Eastmark’s Isaiah Jackson leaving footprint in school’s early stages
Jan 3, 2023, 5:55 AM
Four years ago, Eastmark High School in Mesa opened its doors to a new wave of students. One of the incoming freshmen back in 2019 was Isaiah Jackson. Now in 2023, Jackson is just months from becoming one of the first graduates of Eastmark.
“It’s one of the reasons I wanted to go here,” Jackson said. “You get to build the tradition and be a part of the school’s history. You’ll always be on the walls as one of the first graduating from Eastmark.”
Not only will he have the title as one of the first to graduate from the school, but he’ll have other accomplishments that the following students will learn about. In athletics, Jackson played tennis since his freshman year.
“My friends told me I should start playing tennis and decided I would try it out,” Jackson said. “I honestly thought it was a lame sport before I started, but I learned it takes a lot of precision and time to play tennis well. You think you can just hop out there and you’ll be Serena Williams out there, but it actually takes a lot to be good at the sport.”
While in high school, Jackson has also spent time playing golf, musical instruments and dedicating his free time to volunteer service for Feed My Starving Children and St. Vincent De Paul. His dedication to community service comes with a specific life goal to help those in need.
“I eventually want to create a company that will really inspire the underserved and disenfranchised ethnic groups. That’s been a really big part of my life,” Jackson said. “I found a nice opportunity to get to see their point of view. … They’re just like us who just got put in unfortunate situations and I really wanted to help them.”
Serving those who are overlooked also inspired Jackson to assist in the establishment of the Eastmark Black Student Union club, bringing together a safe and fun community for fellow classmates.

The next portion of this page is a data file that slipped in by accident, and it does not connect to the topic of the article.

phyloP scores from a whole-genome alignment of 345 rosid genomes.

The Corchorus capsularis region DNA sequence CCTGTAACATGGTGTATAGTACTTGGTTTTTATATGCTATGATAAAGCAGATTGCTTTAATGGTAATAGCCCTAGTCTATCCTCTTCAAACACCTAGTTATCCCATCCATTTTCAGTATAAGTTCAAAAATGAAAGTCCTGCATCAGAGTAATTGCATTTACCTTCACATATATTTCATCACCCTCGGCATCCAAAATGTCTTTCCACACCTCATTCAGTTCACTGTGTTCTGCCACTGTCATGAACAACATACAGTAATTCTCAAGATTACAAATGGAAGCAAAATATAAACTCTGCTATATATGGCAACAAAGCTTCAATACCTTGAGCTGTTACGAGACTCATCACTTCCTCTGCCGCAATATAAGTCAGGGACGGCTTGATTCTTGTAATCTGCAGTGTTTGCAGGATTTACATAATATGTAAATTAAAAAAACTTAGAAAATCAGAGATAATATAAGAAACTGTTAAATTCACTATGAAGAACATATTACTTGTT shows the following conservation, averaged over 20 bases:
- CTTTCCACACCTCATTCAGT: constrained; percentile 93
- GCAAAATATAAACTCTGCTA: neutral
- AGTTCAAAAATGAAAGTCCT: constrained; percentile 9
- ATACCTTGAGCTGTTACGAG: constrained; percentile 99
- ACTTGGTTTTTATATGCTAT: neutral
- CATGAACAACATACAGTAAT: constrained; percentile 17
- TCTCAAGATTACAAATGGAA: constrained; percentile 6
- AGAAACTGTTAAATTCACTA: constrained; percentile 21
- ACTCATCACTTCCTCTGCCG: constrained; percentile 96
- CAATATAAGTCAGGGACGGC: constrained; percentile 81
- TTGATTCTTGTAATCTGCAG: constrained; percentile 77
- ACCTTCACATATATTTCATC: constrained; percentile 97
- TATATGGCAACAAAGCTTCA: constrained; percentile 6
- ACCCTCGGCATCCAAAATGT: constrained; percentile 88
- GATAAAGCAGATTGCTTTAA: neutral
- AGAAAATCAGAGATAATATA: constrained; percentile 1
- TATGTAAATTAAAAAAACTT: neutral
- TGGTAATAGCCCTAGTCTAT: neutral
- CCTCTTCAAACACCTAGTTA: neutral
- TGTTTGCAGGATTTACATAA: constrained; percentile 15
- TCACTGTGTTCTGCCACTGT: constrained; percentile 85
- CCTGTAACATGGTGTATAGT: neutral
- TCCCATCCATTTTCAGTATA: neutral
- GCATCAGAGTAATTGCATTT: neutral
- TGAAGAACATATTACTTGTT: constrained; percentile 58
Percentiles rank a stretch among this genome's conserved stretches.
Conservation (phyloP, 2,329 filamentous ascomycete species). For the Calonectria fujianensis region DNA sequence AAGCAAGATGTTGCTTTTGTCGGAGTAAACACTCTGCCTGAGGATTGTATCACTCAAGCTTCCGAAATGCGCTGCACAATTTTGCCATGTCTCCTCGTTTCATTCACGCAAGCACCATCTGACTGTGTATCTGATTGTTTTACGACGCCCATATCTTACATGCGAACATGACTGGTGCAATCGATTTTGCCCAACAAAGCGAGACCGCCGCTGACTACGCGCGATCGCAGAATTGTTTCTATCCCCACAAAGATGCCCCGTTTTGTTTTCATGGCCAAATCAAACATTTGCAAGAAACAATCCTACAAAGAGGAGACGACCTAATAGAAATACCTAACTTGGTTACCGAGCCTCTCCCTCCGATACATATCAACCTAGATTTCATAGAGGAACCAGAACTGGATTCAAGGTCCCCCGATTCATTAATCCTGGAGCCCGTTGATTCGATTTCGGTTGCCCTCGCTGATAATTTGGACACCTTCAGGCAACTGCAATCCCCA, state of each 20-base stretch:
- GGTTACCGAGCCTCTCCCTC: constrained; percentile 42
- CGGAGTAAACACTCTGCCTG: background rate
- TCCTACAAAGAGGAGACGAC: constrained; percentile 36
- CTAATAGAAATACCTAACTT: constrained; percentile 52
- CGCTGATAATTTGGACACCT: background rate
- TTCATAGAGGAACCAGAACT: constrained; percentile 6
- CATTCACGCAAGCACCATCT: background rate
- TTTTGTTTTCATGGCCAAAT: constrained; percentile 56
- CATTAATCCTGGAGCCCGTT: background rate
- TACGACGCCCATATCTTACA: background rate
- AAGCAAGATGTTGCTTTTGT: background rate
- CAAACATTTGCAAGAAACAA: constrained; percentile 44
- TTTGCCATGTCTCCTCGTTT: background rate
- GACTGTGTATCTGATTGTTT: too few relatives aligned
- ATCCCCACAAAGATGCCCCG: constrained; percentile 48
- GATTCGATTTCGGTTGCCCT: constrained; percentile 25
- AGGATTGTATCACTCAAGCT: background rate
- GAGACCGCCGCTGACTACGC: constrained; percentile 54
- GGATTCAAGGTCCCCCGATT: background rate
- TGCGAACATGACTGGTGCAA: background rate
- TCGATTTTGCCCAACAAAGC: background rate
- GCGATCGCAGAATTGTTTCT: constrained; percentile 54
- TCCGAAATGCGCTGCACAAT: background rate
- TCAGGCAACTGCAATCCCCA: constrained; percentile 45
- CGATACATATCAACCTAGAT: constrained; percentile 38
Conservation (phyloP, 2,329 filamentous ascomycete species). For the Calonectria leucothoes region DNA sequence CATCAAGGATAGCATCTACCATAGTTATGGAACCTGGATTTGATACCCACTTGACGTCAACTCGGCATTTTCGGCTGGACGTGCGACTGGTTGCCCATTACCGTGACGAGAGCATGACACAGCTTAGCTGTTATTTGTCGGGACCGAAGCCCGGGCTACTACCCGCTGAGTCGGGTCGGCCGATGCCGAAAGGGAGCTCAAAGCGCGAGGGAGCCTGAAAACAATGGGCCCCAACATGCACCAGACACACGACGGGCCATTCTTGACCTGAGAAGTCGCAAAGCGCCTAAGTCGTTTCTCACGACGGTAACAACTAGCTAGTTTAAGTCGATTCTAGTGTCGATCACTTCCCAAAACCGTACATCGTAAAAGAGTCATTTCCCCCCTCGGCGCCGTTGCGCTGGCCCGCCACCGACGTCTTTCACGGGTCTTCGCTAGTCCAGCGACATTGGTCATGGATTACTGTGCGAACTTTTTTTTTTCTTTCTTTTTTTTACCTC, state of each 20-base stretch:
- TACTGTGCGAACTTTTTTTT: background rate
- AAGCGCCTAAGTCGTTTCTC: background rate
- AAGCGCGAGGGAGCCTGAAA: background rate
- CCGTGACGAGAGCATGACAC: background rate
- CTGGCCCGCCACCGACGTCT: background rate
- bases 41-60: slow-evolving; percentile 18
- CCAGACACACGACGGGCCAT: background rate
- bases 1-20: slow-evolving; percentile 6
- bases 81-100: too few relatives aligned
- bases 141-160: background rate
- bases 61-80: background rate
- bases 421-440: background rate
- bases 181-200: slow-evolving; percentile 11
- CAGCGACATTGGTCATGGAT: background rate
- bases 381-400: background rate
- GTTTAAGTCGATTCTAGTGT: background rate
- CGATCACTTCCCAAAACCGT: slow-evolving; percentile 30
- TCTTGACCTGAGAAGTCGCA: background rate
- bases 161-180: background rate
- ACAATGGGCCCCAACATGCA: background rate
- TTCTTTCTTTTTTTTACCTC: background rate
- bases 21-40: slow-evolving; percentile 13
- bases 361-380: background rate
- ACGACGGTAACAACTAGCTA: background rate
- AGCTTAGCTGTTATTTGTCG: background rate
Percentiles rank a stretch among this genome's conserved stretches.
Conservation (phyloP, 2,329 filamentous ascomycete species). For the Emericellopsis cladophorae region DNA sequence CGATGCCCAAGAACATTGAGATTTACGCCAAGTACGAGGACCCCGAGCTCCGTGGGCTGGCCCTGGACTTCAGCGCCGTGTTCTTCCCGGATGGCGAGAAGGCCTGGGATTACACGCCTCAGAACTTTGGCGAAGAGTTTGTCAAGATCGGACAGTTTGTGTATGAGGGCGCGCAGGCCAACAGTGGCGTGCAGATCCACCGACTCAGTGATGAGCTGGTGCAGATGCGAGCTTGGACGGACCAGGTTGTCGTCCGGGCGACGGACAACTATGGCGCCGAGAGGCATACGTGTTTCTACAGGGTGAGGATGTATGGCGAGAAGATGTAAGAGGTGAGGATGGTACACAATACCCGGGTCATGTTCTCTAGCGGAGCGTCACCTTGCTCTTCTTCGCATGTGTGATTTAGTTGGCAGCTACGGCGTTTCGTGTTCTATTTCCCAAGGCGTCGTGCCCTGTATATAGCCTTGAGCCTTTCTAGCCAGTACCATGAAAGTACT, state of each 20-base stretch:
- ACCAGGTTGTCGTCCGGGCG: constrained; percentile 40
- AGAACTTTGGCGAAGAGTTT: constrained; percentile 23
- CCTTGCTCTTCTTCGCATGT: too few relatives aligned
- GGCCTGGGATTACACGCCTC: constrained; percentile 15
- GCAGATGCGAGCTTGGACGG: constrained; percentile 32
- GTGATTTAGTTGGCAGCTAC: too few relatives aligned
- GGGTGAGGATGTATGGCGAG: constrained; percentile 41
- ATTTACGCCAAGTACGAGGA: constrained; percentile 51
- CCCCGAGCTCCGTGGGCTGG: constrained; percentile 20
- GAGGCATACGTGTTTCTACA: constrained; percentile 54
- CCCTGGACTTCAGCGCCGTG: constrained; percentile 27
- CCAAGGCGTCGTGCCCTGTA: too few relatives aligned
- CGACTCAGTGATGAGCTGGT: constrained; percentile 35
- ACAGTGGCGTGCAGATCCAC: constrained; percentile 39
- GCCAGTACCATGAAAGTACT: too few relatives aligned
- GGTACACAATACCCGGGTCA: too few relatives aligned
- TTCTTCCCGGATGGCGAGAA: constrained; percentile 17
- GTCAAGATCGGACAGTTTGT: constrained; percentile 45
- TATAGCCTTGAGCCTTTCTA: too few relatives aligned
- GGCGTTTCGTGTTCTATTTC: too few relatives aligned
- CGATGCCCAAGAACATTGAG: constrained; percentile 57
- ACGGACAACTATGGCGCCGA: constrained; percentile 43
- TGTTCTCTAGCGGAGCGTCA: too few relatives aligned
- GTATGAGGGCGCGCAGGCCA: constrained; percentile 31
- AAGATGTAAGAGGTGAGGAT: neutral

“We’re just starting this year to get it more organized and it’s been hard, but we’ve just been trying to recruit, get people active, find some community service events and start fundraising to really help bring all the Black students together,” Jackson said. ” It’s nice to know that you started something to help many Black students and that you really created something to pass it on to the next students.”
Jackson’s impact on the club helped him earn the title of vice president of the club this year, continuing to make his mark as a leader. Performing well in the classroom, in athletics and in community service are all things Jackson credits his parents for installing in him.
“They really raised me to be a leader and taught me that education is very important in this household,” Jackson said. “They really raised me to be a successful leader and I give all the praise to them for that.”
Jackson now prepares for college. He’s heading to Arizona State University to study engineering, a passion that grew from learning from his uncle, John Edwards.
“When I was very young, he really introduced me to the technology drones. He taught me how to program a little bit, and that’s really what got me started,” Jackson said. “He always wanted me to do engineering, so I took to that path and started to like it. I programmed a little, small games and different types of technology. It’s really been a huge part of me.”
A few years ago, tragedy struck for Jackson and his family as Edwards passed away.
“It hurt me a lot because I really loved him,” Jackson said. “I just keep going to honor his memory and to do what he wanted me to do and I really enjoy it.”